MANILA, Philippines — Asia’s efforts to improve technology and markets over the last several years have led to a widening continental gap between rich and poor. The Asia Development Bank points to a 2012 survey of 25 member nations in Asia, where more than half of respondents are critical of higher income inequality in the face of declining poverty.
A Devex report suggests that Parisian economics professor Thomas Piketty’s new bestseller, “Capital in the 21st Century,” can put the issue into perspective and help repair the income inequality gap. Devex specifically points to the release of the Asia Development Bank study Outlook 2012: Confronting Rising Inequality in Asia.
Haruhiko Kuroda, President of the Asia Development Bank, said that even in the face of stagnant global economic outlook and various sociopolitical uprisings that may shift commodity prices of things like oil, income disparity remains a chief concern.
Kuroda called for fiscal policy change and more attention to equitable access to education and technology by all, as well as infrastructure spending and “employment-friendly measures to encourage the creation of high-quality jobs.”
David Pilling of the Financial Times reported earlier in 2014 that the issues in Asia developed disproportionately to Latin America, wherein wealth and technology have growth in both areas but the inequality gap in Asia has become very exacerbated.
The Asia Development Bank, turning its attention to poverty issues, is now looking at ‘broader measures’ for nations and not relying solely on growth data, but instead including the welfare of citizens in its assessments.
Gross domestic product numbers in Asia were consistently above 8 percent in the 1990s and outpaced household consumption. Despite that, the amount of those living on less than $1.25 per day decreased during this time frame by about 440 million. Those living on slightly more per day saw their numbers fall less.
“Much of the growth, in other words, went to those who were already better off, allowing them to pull further away from the pack,” Pilling said.
Today, Asian education amounts to less than 5 percent of gross domestic product and health spending is just as low. The Asia Development Bank has been so focused on pure growth over the years that it missed the systemic consequences of its actions.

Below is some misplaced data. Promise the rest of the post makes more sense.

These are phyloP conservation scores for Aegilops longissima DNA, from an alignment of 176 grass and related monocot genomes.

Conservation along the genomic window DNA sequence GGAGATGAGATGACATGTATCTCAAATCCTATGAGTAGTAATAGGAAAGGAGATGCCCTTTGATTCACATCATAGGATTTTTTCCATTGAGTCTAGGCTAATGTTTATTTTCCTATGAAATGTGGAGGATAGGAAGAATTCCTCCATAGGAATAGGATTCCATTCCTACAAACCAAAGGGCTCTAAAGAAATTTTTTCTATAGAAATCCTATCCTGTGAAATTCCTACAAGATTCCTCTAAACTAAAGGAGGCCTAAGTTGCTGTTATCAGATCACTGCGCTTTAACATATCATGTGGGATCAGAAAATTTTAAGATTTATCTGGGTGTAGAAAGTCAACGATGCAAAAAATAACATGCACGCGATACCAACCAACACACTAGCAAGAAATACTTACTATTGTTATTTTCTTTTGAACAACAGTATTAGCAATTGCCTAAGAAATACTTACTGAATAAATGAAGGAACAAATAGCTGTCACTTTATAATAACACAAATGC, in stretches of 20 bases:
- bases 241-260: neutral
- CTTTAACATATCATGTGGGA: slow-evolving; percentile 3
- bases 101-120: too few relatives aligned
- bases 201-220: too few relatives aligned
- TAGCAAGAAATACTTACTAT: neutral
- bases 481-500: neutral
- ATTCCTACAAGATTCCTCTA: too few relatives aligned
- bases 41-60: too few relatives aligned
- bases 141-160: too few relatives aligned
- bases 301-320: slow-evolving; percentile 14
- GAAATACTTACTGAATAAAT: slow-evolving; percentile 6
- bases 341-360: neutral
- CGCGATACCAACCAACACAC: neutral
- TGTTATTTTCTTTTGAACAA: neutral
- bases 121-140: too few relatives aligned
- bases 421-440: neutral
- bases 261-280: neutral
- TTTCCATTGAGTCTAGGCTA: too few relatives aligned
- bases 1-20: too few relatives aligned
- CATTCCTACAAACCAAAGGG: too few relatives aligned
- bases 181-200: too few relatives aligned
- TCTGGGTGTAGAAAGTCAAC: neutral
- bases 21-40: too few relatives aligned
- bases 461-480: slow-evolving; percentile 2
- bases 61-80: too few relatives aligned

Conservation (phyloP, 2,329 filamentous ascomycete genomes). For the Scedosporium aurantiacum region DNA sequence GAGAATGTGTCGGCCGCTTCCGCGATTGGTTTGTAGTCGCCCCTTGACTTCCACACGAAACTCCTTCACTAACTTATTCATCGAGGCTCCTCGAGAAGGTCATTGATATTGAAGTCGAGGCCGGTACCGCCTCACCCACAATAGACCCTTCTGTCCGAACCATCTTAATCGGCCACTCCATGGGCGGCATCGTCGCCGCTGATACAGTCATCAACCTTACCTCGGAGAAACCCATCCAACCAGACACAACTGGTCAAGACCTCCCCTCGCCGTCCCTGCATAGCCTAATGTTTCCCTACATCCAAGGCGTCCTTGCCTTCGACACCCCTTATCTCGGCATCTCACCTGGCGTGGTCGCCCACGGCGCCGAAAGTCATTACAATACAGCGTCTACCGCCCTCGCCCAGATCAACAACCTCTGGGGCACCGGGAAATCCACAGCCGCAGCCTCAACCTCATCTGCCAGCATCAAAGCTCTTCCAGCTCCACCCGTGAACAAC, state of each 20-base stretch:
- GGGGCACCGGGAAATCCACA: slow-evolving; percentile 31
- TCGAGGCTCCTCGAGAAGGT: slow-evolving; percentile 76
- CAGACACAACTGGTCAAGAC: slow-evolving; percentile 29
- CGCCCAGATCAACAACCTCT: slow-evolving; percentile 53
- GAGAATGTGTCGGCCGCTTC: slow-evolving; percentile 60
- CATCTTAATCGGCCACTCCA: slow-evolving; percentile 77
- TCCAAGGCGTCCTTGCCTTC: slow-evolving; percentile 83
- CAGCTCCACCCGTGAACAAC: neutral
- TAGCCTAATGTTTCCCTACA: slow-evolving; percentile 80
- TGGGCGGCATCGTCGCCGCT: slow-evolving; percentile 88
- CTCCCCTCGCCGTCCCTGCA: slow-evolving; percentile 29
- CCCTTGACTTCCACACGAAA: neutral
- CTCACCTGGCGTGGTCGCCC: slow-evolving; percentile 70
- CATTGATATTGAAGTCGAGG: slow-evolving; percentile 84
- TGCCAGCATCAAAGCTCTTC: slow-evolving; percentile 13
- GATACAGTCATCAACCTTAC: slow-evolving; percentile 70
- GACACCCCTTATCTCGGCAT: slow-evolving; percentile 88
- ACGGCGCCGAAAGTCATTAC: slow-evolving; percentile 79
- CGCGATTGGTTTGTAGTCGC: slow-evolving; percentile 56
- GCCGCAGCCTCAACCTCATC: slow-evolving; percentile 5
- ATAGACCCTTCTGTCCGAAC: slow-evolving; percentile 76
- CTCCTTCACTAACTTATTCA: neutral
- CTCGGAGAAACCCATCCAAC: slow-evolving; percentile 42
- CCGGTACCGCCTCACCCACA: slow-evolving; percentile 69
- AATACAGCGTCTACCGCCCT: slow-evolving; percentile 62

In a book review for the Sydney Morning Herald, Hugo Brown-Anderson explained that Piketty specifically explores wealth and inequality gaps in his new work.
Piketty formed his thesis by collecting and deciphering tax data from developed western nations in Europe and the United States. He concludes that the inequality gaps existing in those nations now are reminiscent of pre-World War I times and that the disparity will only continue because the rate of return on capital is higher than the rate of economic growth.
According to the review, Picketty’s solution to this trend is to create a global tax on inherited and accumulated wealth.
However, Picketty is not without his detractors. For example, Alan Reynolds, senior fellow for the Cato institute, construed the argument for increased taxation for the wealthiest. He said there is no empirical evidence that lends credence to such a policy.
Christ Giles of the Financial Times said that wealth in the hands of the rich has not resulted in vast societal income inequality, based on several of his findings.
The differences in findings are not improving conditions. Pilling points to a public Pew research poll, where the majority of all Indians consider the gap a major obstacle. Lawmakers there have disputed whether the role of government should be driving growth or improving the social standing of all. He contends that creating a stable tax base and ending corrupt practices with law enforcement are key to supporting growth and ensuring opportunity.
If any wealth redistribution were to happen, it would be under heavy scrutiny, as previous attempts have not benefited the poor.
Despite the popularity of Thomas Picketty, it is clear that his work is controversial and somewhat unsubstantiated. The realm of poverty reduction is not an exact science that can be easily quantified because there are a myriad of variables at play affecting so many.
Perhaps the questions surrounding a topic of this magnitude should focus more on power than money, as there is no clear evidence to suggest that wealth redistribution can or will work. But, ending corruption can cause lasting change.
Altering the sociopolitical landscapes of Asian nations so that lawful society can catch up to booming growth is the recipe for long-term stability and honest practices that will guarantee better futures and help solve systemic poverty.
– Dave Smith
Sources: Devex, Asian Development Bank, Financial Times 1, The Sydney Morning Herald, The Wall Street Journal, Financial Times 2